May 19, 2011 archive

Today on The Stars Hollow Gazette

Our regular featured content-

these featured articles-

The Stars Hollow Gazette

This is an Open Thread

The Week in Editorial Cartoons – OBL#1 and #2

Conspiracy Theory Stimulus by RJ Matson, Roll Call, Buy this cartoon

Remember this?

Crossposted from The Stars Hollow Gazette

Are we through yet? Tue May 03, 2011 at 09:15:47 AM EDT

Evidently the answer is no, we’re not through yet.

35 killed in Taliban attack on road workers

By Ben Farmer, Kabul, The Telegraph

4:40PM BST 19 May 2011

Up to 100 attackers then opened fire with AK-47s, heavy machine guns and rocket propelled grenades from surrounding hills, prompting a battle with guards lasting more than two hours.

By dawn on Thursday, when the attackers left the camp after burning or stealing several vehicles, 25 staff were also missing and 12 were injured, according to a senior manager at the company.

Noorullah Bidar, director of the company, said: “They [the Taliban] destroyed a lot of our equipment including vehicles and equipment used for road construction … we don’t know why they attacked us … they are doing this to prevent reconstruction in Afghanistan.”

36 killed in attack on work crew in Afghanistan

By Laura King, Los Angeles Times

May 19, 2011, 8:48 a.m.

The Taliban and other insurgents sometimes target work crews on infrastructure projects, regarding the building companies as collaborators with the central government and foreign forces. But most such projects have substantial security contingents, and it is unusual for militants to be able to kill so many in a single strike.

The construction company’s owner, Noorullah Bidar, one of 20 people injured in the attack, said from his hospital bed that all those slain in the predawn attack in Paktia province were Afghan nationals.

Rohullah Samon, a spokesman for the provincial governor, said the dead included laborers, technical personnel and security guards. Eight assailants died in the attack as well, he said.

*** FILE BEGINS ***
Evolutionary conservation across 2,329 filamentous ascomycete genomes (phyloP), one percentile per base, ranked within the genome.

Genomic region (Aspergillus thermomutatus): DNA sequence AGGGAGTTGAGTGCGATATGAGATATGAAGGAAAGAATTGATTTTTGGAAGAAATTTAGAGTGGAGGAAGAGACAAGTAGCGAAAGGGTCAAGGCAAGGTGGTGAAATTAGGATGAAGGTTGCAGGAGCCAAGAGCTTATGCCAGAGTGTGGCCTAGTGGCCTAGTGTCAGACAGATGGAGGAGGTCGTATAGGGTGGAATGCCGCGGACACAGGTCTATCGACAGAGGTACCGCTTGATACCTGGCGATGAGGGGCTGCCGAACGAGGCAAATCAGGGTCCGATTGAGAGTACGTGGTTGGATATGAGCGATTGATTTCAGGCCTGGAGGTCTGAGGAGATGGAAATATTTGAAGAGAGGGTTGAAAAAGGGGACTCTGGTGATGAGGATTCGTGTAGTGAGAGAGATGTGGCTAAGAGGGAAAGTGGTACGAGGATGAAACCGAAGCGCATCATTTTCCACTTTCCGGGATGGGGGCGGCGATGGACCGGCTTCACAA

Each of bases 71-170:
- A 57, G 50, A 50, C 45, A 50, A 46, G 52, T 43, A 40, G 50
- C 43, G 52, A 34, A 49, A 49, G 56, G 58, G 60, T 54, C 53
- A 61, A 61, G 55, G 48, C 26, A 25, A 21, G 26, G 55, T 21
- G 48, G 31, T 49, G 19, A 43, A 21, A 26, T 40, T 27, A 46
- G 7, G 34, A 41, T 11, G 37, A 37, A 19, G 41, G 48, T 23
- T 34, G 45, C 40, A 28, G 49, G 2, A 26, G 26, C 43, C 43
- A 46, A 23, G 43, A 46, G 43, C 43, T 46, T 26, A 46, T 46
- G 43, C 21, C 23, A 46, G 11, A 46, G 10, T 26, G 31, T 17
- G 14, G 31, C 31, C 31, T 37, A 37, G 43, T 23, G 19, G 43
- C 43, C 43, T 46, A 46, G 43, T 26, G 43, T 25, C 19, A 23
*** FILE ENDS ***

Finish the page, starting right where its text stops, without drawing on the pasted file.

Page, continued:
At Least 35 Killed in Attack on Afghan Road Crew


Published: May 19, 2011

The crew attacked Thursday was working on a road not far from the Gardez-Khost Highway, a 64-mile project that has been one of the most troubled and costly transportation projects in Afghanistan.

Since work on the highway began in 2007, there have been at least 364 attacks on the highway, resulting in the deaths of 19 people, almost all of them local Afghan workers. The highway project, which has been financed by the United States Agency for International Development, has come to symbolize the pitfalls of corruption and danger of trying to push development in areas strongly lacking in security. It has cost about $121 million so far, with the final price tag expected to reach $176 million, or about $2.8 million a mile.

Construction contractors trying to build in many of these volatile areas have been accused of paying off local insurgent groups, including the Haqqani network, to allow work to continue, in turn helping to finance the insurgency. Some security outfits have also been accused of themselves facilitating attacks in order to extort more money for security.

Exposing ALEC

Cross posted from The Stars Hollow Gazette

No, it’s not an Alec Baldwin expose. This is about The American Legislative Exchange Council (ALEC) who “owns” and “runs” the US and state governments.

Democracy for Sale?

Andrew Gillum, Director of Leadership Programs at People for the American Way Foundation, joins The Last Word to discuss a Republican group more powerful than the Koch brothers.

From People for the American Way

ALEC: The Voice of Corporate Special Interests In State Legislatures

When state legislators across the nation introduce similar or identical bills designed to boost corporate power and profits, reduce workers rights, limit corporate accountability for pollution, or restrict voting by minorities, odds are good that the legislation was not written by a state lawmaker but by corporate lobbyists working through the American Legislative Exchange Council.  ALEC is a one-stop shop for corporations looking to identify friendly state legislators and work with them to get special-interest legislation introduced. It’s win-win for corporations, their lobbyists, and right-wing legislators. But the big losers are citizens whose rights and interests are sold off to the highest bidder.

The American Legislative Exchange Council (ALEC) was founded in 1973 by Paul Weyrich, who helped build a nationwide right-wing political infrastructure following the reelection of Richard Nixon. In the same year, he helped establish the Heritage Foundation, now one of the most prominent right-wing policy institutes in the country. One year later, Weyrich founded the Committee for the Survival of a Free Congress, the predecessor of the Free Congress Foundation. In 1979, he co-founded and coined the Moral Majority with Jerry Falwell, and in 1981 he helped establish the ultraconservative Council on National Policy.

The Left is Dead, Long Live the Left (reborn from the right?)